Dog Breed Review: Vizsla

Howl you figure out which dog breed to get?

Dog Breed Review: Vizsla

Preston Ringer, Staff


Imagine getting home and having someone greet you at the door with pure excitement. That’s what dogs can do for you. Most of us have experience with pets in some way, but you can only own so many pets in your life. How do you know which ones to get? The truth is, it all depends on your purr-eferences. I’m going to help narrow it down for you, by reviewing some dogs. The breed I’m going to start with is the breed that I have, a vizsla. Vizslas are hunting dogs, so if you hunt, this is a great dog already. I’m going to strip away the bark of the tree, to help you understand this breed better. 

The Vizla is breed that has been described as “lively, gentle, and affectionate” — it’s a well-liked breed amongst dog lovers. I’m going to cover the different personalities of this breed, by separating them into cat-egories. The categorization will be energy levels, intelligence, size, and extra things to know. 


Energy Levels


The vizsla is a high-energy dog. They need a lot of playtimes and walks. In my experience, this breed likes to play at random times of the day, and will sleep at all other times. This dog tends to build up energy and burn it fast, so when it’s awake, make sure you distract it. They’ll literally hound you until you play. Playing outside is usually best, since they tend to zoom*. The dog will sleep through the night, though, which is a good thing. 


When it comes to walks, like most dogs, they need them. Make sure they get at least one walk a day, or even two. They always enjoy walks. However, they tend to get out of control on these and will need to be controlled. You can either get a choke collar, which stops them from running around, or you can get a full-body vest, which doesn’t choke them, making them easier to walk. Although the full-body vest will not help them become better walkers. 


*Zoom: When a dog runs full speed for no reason.




According to Pet Net ID, the vizsla ranked 25 compared to other breeds in an intelligence test against a bunch of other breeds. However, their smarts are found in their hunting ability. As I will describe later, they enjoy hunting and often try to hunt birds.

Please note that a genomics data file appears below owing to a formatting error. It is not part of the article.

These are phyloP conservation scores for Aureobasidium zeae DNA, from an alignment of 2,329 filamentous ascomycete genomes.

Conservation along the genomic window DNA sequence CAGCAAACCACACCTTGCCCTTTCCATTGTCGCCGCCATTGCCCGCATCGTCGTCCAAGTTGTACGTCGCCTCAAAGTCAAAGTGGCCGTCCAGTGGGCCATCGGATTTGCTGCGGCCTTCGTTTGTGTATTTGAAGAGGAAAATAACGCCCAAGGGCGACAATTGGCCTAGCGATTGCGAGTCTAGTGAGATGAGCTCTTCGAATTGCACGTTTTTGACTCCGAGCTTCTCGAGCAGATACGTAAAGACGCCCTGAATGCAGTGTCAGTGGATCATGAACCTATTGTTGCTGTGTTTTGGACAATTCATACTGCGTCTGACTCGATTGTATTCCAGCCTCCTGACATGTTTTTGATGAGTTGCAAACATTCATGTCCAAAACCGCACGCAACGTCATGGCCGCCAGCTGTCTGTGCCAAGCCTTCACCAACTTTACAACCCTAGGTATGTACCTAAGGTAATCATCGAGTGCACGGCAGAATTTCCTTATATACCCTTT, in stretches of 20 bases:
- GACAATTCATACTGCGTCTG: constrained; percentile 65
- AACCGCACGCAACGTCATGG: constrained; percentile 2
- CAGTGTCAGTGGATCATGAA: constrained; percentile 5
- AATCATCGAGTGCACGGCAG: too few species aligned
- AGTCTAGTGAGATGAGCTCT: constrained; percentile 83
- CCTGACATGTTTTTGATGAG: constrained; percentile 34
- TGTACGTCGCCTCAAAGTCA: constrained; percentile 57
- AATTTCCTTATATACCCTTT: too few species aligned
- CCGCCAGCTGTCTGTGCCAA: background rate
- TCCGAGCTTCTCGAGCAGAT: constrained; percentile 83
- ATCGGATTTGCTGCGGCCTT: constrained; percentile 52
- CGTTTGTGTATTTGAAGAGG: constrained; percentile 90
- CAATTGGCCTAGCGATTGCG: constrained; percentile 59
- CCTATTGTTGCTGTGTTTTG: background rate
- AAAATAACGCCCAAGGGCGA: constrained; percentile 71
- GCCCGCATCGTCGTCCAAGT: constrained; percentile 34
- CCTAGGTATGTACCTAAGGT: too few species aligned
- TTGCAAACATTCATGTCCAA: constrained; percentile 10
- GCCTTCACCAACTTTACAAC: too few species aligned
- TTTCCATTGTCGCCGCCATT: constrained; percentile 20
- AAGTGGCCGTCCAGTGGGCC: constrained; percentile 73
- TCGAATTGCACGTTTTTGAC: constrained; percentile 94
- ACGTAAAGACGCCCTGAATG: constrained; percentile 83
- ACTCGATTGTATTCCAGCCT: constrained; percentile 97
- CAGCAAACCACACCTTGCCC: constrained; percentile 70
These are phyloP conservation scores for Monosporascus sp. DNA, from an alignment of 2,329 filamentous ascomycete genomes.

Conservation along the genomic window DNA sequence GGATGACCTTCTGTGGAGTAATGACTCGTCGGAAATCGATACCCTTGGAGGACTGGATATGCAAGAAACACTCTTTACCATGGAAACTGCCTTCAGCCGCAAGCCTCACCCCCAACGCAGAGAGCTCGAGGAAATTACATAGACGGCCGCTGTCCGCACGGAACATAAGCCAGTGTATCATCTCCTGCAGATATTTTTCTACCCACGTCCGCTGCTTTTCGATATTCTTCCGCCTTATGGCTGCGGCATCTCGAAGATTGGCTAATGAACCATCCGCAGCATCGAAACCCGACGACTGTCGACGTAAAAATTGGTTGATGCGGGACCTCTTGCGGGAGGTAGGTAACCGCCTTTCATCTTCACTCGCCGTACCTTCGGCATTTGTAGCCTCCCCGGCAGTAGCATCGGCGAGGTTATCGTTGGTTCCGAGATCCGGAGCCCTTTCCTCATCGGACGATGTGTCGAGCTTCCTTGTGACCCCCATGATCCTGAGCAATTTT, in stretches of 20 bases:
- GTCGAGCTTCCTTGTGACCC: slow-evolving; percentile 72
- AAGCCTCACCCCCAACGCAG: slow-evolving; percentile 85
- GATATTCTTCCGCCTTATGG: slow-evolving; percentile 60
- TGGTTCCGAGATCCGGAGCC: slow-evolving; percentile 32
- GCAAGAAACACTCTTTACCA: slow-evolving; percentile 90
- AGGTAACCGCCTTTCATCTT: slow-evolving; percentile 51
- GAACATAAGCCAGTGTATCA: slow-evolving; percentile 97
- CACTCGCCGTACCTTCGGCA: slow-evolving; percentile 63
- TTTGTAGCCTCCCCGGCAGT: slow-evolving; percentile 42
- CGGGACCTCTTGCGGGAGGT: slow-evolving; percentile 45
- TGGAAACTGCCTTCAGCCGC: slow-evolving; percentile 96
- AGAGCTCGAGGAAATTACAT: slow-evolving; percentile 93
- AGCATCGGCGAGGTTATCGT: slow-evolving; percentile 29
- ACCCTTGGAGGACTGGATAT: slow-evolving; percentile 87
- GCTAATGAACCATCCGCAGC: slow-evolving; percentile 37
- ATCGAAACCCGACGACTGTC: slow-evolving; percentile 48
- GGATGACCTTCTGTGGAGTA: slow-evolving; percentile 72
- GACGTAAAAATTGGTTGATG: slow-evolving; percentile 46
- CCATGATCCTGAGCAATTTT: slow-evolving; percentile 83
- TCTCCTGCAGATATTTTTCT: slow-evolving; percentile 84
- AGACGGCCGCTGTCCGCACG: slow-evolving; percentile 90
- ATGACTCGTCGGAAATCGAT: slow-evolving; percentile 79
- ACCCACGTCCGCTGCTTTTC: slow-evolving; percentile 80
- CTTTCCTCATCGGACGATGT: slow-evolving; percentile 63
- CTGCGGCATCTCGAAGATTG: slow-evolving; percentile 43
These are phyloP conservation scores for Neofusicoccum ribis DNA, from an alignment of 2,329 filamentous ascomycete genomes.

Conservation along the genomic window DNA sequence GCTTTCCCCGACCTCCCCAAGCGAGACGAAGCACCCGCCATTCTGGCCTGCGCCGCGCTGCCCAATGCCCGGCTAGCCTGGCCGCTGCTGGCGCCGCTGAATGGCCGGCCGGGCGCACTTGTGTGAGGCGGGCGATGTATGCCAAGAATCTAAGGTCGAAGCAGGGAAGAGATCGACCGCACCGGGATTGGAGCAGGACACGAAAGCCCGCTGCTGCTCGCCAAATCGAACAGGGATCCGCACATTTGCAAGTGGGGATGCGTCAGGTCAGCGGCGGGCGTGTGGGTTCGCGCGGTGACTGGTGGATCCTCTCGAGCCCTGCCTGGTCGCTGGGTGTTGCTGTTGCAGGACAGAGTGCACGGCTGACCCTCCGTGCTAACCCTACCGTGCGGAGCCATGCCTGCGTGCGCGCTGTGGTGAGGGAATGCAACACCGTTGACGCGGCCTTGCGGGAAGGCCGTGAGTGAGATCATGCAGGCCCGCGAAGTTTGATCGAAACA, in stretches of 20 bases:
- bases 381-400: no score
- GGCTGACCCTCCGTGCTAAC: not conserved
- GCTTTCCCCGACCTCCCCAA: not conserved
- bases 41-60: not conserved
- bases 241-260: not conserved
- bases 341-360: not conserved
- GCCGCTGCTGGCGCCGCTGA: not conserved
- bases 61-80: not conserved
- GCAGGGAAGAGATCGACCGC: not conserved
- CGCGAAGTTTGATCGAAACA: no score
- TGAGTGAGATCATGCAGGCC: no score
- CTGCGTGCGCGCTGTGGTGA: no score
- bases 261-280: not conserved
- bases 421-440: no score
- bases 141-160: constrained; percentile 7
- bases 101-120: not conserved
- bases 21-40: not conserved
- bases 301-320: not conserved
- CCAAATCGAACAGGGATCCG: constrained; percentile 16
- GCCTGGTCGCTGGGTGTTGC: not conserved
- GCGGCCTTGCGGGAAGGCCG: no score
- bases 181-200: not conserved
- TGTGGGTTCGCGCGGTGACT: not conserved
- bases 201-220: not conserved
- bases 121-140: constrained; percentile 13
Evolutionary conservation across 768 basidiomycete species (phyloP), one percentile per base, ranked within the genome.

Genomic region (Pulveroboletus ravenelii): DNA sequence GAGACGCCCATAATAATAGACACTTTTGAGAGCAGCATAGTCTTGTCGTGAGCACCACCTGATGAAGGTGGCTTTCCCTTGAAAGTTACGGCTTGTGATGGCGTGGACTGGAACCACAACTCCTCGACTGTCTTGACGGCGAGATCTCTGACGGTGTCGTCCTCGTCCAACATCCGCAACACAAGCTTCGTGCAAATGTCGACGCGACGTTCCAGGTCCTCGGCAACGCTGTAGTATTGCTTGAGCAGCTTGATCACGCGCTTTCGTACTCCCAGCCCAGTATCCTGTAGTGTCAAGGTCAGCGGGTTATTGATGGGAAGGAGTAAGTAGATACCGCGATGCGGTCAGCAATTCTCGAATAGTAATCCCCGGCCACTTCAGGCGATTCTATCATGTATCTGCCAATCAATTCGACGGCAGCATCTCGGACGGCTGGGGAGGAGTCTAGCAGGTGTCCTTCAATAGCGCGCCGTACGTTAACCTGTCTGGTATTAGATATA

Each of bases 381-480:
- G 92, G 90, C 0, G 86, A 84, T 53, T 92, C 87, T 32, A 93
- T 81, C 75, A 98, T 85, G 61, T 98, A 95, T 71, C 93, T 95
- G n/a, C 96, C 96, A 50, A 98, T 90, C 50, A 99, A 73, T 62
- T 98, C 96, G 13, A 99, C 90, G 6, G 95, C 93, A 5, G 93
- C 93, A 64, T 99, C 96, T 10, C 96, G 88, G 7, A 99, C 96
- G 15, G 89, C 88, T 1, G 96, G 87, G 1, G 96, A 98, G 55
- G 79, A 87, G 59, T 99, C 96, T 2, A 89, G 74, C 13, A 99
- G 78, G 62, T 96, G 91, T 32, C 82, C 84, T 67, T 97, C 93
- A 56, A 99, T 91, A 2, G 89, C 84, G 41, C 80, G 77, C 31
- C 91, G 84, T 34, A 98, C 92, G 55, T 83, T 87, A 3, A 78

Size of the Dog


The vizsla is a medium-sized dog breed. Healthy vizslas can be anywhere from 30-45 pounds, and 23-27 inches. Size of course will depend on whether it is male or female, with the latter being the smaller. The dog is also muscular. This breed also doesn’t typically get its tail cut, like it’s cousin breed, the Weimaraner. 


Extra Things to Know


  • The vizsla dog breed originates in Hungary
  • Ranked 31st out of 193rd in popularity according to the American Kennel Club
  • Social with other dogs
  • Social with humans
  • Very intelligent
  • Doesn’t listen to instructions super well (stories below)
  • Likes to RUN
  • Some have a slim chance of experiencing seizures( Something happened with breeding after WWII)
  • Killed to near extinction in WWII
  • *Is a good dog breed if you have the energy*


Life With a Vizsla


Vizslas are nice dogs who will greet you at the door when you get home, and lay on the couch with you. However, they can have their fair share of personality issues. 

My vizsla will do things like jump up to the counter, and try to grab something from it. But when I’ll tell her to get down she will. Next thing you know she jumps back up. I tell her to get down, she complies. You see where this is going. 


Something funny that she does is try to hunt birds. In the summer when robins land in our yard, she will slowly walk towards them, trying to be stealthy, and then she’ll run full speed at them to try and catch them. She’s come close, but so far she hasn’t caught one- as far as we know. 


She also tends to find snow fun. She actually likes playing outside in the winter, but only if it’s above a certain temperature.  She prefers the summer though because she gets to bite at the hose water.

Whether your vizsla will have these quirks or not depends on the individual dog, but I assume they’ll share their love of hunting, and affection.


Overall, a fun and energetic dog breed that I would recommend.